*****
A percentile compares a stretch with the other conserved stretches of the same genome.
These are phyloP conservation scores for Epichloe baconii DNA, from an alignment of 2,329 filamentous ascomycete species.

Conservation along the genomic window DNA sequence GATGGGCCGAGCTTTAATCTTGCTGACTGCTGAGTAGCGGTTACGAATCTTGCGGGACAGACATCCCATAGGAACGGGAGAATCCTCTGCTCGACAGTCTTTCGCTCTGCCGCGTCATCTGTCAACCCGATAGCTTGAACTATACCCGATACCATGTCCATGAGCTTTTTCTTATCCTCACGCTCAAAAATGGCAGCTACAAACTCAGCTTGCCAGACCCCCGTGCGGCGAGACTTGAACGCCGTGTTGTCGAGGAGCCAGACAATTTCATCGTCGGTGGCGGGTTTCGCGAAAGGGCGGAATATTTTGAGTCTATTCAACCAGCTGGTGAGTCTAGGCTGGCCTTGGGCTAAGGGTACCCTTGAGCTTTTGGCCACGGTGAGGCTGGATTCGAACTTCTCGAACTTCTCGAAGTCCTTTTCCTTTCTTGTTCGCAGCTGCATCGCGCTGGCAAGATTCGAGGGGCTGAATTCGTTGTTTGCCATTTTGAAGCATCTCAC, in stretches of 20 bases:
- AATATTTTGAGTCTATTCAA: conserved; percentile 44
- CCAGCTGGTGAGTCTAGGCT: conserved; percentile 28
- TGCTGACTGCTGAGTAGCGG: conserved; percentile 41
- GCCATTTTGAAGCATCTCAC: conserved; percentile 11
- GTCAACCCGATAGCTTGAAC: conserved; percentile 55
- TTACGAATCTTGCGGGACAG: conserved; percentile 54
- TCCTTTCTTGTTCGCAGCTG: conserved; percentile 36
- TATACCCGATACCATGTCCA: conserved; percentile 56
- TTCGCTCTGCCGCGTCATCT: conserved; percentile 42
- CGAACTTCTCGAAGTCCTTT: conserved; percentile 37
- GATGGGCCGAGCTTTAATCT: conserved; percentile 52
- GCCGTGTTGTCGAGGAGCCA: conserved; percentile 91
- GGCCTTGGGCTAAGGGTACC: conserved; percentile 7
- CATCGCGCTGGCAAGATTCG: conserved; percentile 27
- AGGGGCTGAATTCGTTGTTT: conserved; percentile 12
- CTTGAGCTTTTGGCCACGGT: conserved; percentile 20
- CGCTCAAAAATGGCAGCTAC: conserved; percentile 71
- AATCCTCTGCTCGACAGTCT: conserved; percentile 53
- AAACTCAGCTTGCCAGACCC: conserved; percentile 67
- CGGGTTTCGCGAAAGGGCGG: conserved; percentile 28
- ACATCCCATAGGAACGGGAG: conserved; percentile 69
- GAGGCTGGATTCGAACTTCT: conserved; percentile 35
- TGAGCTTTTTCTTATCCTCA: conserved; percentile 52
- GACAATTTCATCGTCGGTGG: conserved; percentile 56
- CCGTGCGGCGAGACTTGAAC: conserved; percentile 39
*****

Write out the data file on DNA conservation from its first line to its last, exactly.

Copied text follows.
A percentile compares a stretch with the other conserved stretches of the same genome.
These are phyloP conservation scores for Epichloe baconii DNA, from an alignment of 2,329 filamentous ascomycete species.

Conservation along the genomic window DNA sequence GATGGGCCGAGCTTTAATCTTGCTGACTGCTGAGTAGCGGTTACGAATCTTGCGGGACAGACATCCCATAGGAACGGGAGAATCCTCTGCTCGACAGTCTTTCGCTCTGCCGCGTCATCTGTCAACCCGATAGCTTGAACTATACCCGATACCATGTCCATGAGCTTTTTCTTATCCTCACGCTCAAAAATGGCAGCTACAAACTCAGCTTGCCAGACCCCCGTGCGGCGAGACTTGAACGCCGTGTTGTCGAGGAGCCAGACAATTTCATCGTCGGTGGCGGGTTTCGCGAAAGGGCGGAATATTTTGAGTCTATTCAACCAGCTGGTGAGTCTAGGCTGGCCTTGGGCTAAGGGTACCCTTGAGCTTTTGGCCACGGTGAGGCTGGATTCGAACTTCTCGAACTTCTCGAAGTCCTTTTCCTTTCTTGTTCGCAGCTGCATCGCGCTGGCAAGATTCGAGGGGCTGAATTCGTTGTTTGCCATTTTGAAGCATCTCAC, in stretches of 20 bases:
- AATATTTTGAGTCTATTCAA: conserved; percentile 44
- CCAGCTGGTGAGTCTAGGCT: conserved; percentile 28
- TGCTGACTGCTGAGTAGCGG: conserved; percentile 41
- GCCATTTTGAAGCATCTCAC: conserved; percentile 11
- GTCAACCCGATAGCTTGAAC: conserved; percentile 55
- TTACGAATCTTGCGGGACAG: conserved; percentile 54
- TCCTTTCTTGTTCGCAGCTG: conserved; percentile 36
- TATACCCGATACCATGTCCA: conserved; percentile 56
- TTCGCTCTGCCGCGTCATCT: conserved; percentile 42
- CGAACTTCTCGAAGTCCTTT: conserved; percentile 37
- GATGGGCCGAGCTTTAATCT: conserved; percentile 52
- GCCGTGTTGTCGAGGAGCCA: conserved; percentile 91
- GGCCTTGGGCTAAGGGTACC: conserved; percentile 7
- CATCGCGCTGGCAAGATTCG: conserved; percentile 27
- AGGGGCTGAATTCGTTGTTT: conserved; percentile 12
- CTTGAGCTTTTGGCCACGGT: conserved; percentile 20
- CGCTCAAAAATGGCAGCTAC: conserved; percentile 71
- AATCCTCTGCTCGACAGTCT: conserved; percentile 53
- AAACTCAGCTTGCCAGACCC: conserved; percentile 67
- CGGGTTTCGCGAAAGGGCGG: conserved; percentile 28
- ACATCCCATAGGAACGGGAG: conserved; percentile 69
- GAGGCTGGATTCGAACTTCT: conserved; percentile 35
- TGAGCTTTTTCTTATCCTCA: conserved; percentile 52
- GACAATTTCATCGTCGGTGG: conserved; percentile 56
- CCGTGCGGCGAGACTTGAAC: conserved; percentile 39